The Future Of Clean Beauty

In this edition of Beauty Independent’s ongoing series posing questions relevant to indie beauty, we ask 32 beauty entrepreneurs, executives and experts: Against the backdrop of crowding in the clean beauty segment and the backlash against it, where do you see clean beauty heading?

Jen Novakovich Founder, The Eco Well

Considering the core ideas behind "clean" beauty are born overwhelmingly out of pseudoscience, and how much misinformation proponents have spread across the industry, I personally think that it should be scrapped. I'm honestly not sure how or the best steps forward, but more emphasis on (actual) facts rather than fear would be a great start.

Lan Belinky Co-Creator, Boscia

Despite the backlash, clean beauty has only continued to expand and is quickly becoming the new standard in the industry. When Boscia was established in 2002, we had to educate and explain to customers and retailers why we omitted certain ingredients in our formulations (parabens, sulfates, alcohol, etc.) and how these ingredients could be the cause for skin irritation and problems. Now, in 2021, consumers are more educated and demanding clean products from brands.

In the future, we will see the definition of “clean beauty” shift and expand. Brands will need to adapt to become more transparent, eco-friendly and sustainable. Customers want to know what’s in their products and why. For Boscia, that means providing as much transparency as possible into what goes into our products, and we’ve recently partnered with ClearForMe to further highlight this for our customers.

I also envision brands becoming more conscious of their primary packaging materials and moving away from plastic wherever possible and/or using PCR. We have also seen several brands launch refillable products, minimizing the use of plastic. At Boscia, we have started to shift our primary component materials to 100% PCR and eliminating outer unit cartons whenever possible to eliminate packaging waste.

However, the sustainability focus will not stop at packaging, but also to transparency and sourcing sustainable ingredients to create eco-friendly formulas. An example of an eco-friendly formula is something that is waterless. At Boscia, “waterless” means eliminating the use of water wherever possible like in our newest pro-retinol product. This allows us to reduce our packaging, shippers and overall carbon emission and the formula is more potent, concentrated and effective. Not only that, but we are also looking into utilizing upcycled ingredients within future launches.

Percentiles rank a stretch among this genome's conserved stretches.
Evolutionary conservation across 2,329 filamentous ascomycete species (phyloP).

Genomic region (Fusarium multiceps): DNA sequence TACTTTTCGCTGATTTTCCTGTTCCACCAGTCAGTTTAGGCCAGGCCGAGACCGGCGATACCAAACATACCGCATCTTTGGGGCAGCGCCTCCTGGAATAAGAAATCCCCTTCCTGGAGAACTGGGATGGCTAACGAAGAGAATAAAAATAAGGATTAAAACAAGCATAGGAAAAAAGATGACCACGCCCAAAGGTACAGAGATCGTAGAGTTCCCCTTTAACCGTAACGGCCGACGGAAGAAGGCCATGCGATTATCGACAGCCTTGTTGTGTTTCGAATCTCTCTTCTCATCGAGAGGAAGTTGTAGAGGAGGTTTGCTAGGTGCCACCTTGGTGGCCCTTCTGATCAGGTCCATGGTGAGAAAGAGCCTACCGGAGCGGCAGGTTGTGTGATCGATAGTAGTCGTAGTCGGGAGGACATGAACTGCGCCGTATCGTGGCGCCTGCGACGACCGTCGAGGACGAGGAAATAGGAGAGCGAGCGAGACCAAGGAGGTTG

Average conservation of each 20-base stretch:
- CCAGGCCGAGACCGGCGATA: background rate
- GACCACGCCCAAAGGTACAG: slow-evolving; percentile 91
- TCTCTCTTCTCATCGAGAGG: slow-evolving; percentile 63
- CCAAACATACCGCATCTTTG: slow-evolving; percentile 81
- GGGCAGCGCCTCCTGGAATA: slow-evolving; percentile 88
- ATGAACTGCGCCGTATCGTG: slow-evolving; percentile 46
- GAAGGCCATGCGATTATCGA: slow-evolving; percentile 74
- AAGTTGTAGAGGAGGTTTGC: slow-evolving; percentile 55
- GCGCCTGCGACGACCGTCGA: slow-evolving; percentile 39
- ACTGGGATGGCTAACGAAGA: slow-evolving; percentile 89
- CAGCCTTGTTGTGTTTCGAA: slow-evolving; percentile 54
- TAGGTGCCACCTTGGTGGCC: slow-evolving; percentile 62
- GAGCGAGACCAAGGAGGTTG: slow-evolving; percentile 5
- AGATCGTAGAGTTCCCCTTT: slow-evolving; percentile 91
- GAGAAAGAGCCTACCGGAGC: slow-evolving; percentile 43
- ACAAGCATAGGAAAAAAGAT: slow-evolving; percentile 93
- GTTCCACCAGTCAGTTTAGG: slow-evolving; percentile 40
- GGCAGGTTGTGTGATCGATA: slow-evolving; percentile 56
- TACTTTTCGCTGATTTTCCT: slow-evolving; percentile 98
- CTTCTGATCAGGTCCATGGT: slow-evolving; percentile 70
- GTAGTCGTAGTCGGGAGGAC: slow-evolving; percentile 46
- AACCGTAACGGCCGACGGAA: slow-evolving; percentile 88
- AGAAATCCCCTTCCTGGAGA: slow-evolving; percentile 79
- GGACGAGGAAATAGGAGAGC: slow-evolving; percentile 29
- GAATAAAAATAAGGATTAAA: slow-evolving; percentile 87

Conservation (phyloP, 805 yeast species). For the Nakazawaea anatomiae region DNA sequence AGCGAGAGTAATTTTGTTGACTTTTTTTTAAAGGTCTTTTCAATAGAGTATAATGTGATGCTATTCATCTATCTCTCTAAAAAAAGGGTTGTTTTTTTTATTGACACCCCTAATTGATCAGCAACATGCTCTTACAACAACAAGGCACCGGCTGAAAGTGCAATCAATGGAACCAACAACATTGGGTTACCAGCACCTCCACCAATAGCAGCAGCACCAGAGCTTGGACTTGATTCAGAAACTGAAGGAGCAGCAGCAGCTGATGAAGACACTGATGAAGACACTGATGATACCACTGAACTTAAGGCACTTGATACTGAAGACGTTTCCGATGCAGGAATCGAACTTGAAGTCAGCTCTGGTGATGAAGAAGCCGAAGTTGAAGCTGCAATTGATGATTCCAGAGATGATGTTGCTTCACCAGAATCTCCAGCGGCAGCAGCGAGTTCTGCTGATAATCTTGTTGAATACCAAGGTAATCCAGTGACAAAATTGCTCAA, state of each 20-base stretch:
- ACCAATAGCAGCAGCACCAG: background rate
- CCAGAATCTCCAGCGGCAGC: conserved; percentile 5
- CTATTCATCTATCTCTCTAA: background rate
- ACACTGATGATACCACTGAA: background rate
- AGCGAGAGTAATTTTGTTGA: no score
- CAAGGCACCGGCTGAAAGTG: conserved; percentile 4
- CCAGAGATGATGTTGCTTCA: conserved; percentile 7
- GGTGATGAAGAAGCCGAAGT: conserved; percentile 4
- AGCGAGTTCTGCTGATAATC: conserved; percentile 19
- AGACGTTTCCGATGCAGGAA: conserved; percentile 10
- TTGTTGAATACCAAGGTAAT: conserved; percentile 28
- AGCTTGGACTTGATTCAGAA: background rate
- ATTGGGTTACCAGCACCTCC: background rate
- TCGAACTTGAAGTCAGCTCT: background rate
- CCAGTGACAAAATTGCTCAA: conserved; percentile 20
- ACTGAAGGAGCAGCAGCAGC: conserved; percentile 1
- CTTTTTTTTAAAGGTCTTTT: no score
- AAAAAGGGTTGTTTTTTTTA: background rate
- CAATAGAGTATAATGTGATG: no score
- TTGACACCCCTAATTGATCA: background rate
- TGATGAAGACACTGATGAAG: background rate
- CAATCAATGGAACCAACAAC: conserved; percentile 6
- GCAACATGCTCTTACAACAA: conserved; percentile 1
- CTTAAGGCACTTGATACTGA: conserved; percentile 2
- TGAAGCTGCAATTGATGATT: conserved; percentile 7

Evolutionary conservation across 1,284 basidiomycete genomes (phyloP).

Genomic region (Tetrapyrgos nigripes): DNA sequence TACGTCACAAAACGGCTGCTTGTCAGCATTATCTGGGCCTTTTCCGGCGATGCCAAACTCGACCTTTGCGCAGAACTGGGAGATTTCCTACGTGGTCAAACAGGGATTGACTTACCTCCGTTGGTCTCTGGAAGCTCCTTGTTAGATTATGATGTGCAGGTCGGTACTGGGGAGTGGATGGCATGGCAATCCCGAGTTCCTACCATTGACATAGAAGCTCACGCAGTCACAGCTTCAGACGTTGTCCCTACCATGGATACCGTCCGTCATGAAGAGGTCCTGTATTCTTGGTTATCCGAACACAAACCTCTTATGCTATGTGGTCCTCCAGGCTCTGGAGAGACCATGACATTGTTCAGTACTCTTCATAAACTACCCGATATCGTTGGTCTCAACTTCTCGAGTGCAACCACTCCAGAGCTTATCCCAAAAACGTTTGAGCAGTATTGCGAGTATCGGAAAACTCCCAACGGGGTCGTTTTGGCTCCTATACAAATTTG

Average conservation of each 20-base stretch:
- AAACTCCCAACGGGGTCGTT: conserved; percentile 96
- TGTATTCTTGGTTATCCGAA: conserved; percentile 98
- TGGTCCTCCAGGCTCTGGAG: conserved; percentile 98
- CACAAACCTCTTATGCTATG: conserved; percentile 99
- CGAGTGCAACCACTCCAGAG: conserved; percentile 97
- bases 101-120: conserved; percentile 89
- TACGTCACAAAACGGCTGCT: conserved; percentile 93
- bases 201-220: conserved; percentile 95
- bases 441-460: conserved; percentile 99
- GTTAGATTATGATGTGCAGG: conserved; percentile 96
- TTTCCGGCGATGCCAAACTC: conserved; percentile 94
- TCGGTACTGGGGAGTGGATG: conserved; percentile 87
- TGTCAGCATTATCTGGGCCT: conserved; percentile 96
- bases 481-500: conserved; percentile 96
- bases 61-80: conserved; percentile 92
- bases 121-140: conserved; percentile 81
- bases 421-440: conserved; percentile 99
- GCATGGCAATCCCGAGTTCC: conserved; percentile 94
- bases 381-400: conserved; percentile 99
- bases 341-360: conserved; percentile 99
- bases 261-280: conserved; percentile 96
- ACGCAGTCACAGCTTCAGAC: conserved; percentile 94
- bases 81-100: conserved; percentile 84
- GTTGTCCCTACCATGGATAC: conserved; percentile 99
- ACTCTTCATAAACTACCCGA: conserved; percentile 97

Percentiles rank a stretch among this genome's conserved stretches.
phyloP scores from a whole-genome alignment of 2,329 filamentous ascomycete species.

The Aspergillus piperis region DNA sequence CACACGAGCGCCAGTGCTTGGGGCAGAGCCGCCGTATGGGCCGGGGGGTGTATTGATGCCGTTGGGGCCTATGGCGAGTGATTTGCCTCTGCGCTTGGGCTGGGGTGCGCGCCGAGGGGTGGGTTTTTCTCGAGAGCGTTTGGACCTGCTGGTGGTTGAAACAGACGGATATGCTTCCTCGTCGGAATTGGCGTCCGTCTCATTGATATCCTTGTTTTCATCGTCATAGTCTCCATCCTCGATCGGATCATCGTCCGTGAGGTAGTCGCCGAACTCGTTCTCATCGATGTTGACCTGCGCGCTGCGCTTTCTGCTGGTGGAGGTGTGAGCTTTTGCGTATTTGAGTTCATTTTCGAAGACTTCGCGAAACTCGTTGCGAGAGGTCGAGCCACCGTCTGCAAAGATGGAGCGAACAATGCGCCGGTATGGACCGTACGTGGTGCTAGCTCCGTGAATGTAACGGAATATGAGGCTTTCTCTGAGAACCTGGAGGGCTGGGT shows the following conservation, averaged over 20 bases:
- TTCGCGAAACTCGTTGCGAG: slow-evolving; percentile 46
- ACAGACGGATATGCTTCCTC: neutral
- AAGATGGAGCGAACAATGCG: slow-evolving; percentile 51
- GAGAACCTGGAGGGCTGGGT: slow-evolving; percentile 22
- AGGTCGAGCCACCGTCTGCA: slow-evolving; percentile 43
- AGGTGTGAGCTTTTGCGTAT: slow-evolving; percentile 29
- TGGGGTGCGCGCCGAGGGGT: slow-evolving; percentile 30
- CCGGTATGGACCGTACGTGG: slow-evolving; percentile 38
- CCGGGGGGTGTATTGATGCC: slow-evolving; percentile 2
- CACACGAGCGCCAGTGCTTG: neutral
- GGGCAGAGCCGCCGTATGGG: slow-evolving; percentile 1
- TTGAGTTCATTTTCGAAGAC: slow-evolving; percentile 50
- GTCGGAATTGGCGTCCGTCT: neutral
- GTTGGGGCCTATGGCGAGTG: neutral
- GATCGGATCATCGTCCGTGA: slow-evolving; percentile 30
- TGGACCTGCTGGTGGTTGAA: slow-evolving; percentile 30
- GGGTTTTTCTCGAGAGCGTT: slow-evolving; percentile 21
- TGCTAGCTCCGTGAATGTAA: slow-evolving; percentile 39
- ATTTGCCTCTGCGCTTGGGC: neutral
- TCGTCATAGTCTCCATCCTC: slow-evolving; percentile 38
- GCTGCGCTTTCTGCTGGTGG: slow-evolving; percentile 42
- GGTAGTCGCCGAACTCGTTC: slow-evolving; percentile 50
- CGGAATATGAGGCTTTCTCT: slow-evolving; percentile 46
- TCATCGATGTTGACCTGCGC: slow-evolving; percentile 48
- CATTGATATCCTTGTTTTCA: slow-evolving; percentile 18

Tiffany Thurston Scott Co-Founder and CEO, Róen

I see the clean beauty movement as a way of improving the quality of ingredients in beauty products and the sustainability of the packaging used. This includes being aware of and using ethically sourced raw materials wherever possible, raising the standards by which products are certified for sale, causing brands to be more transparent about the ingredients in their products, and being more responsible for the claims brands make about their products and packaging.

I'm not sure there is a backlash against clean beauty per se because everyone wants things to be cleaner, from the water that we drink to the food we eat to the air we breathe. None of these things is 100% clean, but there is a social movement to improve how clean these things are. The same can be said about the products we put on our skin.

But that's not to say that air we breathe, the water we drink or the food we eat all are dirty. What people tend to push back on are the clean beauty claims some brands make without substantiation for marketing purposes. Just like claiming that your product is natural, what does that mean? It doesn't mean that the other products are unnatural. The same applies to clean makeup, for example. So, if a brand claims their product is clean, it does not mean the other makeup is dirty.